40. Keep the link active

This phrase is used to emphasize the importance of keeping a connection or relationship active and ensuring that it remains strong.

  • For example, a business partner might say, “Let’s keep the link active by regularly updating each other on our progress.”
  • In a networking context, someone might suggest, “To build a strong professional network, it’s important to keep the link active by reaching out and staying in touch.”
  • A family member might say, “Even though we live far apart, let’s make an effort to keep the link active by scheduling regular visits or video calls.”

41. Keep in the loop

To stay informed or updated about a particular situation or topic. It means to be included in the ongoing communication or to be kept in the know.

  • For example, “Please keep me in the loop regarding any updates on the project.”
  • A colleague might say, “I’ll make sure to keep you in the loop about the client’s response.”
  • In a business meeting, someone might mention, “Let’s keep everyone in the loop by sending regular progress reports.”

42. Stay in touch

To continue communicating or staying connected with someone. It means to keep in contact or not lose touch with someone.

  • For instance, “Even though we’re in different cities, let’s make sure to stay in touch.”
  • A friend might say, “It was great catching up with you. Let’s stay in touch.”
  • When leaving a social gathering, someone might suggest, “Let’s exchange numbers so we can stay in touch.”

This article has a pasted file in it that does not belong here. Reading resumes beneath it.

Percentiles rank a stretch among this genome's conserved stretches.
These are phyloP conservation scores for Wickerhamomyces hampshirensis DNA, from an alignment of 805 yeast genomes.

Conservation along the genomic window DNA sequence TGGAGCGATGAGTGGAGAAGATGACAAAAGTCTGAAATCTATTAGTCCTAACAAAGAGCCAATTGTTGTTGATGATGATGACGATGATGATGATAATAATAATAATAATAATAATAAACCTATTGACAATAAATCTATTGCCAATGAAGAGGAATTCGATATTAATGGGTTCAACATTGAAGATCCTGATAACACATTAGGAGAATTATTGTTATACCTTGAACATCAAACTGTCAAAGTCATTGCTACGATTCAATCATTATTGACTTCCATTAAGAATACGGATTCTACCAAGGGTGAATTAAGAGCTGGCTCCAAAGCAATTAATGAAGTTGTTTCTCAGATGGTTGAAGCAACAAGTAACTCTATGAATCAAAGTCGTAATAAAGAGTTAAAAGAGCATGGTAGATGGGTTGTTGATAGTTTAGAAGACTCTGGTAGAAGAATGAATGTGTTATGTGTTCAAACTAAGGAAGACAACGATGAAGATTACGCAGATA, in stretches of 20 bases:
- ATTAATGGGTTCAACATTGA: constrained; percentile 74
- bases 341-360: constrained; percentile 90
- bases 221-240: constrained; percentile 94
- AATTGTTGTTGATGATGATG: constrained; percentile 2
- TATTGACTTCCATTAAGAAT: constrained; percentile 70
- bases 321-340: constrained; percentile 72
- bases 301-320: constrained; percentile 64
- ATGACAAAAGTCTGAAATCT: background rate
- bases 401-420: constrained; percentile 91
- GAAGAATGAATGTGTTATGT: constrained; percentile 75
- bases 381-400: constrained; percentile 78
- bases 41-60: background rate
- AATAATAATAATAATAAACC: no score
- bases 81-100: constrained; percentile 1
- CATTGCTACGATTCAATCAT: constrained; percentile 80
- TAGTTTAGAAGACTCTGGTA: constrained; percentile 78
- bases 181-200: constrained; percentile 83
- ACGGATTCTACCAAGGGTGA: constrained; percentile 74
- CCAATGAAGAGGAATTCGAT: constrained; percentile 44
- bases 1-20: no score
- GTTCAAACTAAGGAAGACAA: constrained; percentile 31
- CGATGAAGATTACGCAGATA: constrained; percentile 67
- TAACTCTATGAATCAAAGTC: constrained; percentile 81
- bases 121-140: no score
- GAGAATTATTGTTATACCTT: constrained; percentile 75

43. Keep posted

To keep someone updated or informed about a particular situation or development. It means to provide regular updates or to keep someone in the loop.

  • For example, “I’ll keep you posted on any changes to the schedule.”
  • A team leader might say, “As we progress with the project, I’ll keep everyone posted on the latest updates.”
  • In an email, someone might write, “Please keep me posted on any new developments regarding the job opportunity.”

44. Drop a note

To send a short message or note to someone. It means to quickly communicate or reach out to someone.

  • For instance, “I’ll drop a note to let them know about the change in plans.”
  • A colleague might say, “If you have any questions, feel free to drop me a note.”
  • When leaving a friend’s house, someone might say, “Thanks for having me over. I’ll drop you a note to arrange our next get-together.”

45. Keep in the know

To stay informed or updated about a particular topic or situation. It means to be aware of the latest information or developments.

  • For example, “It’s important to keep in the know about current events.”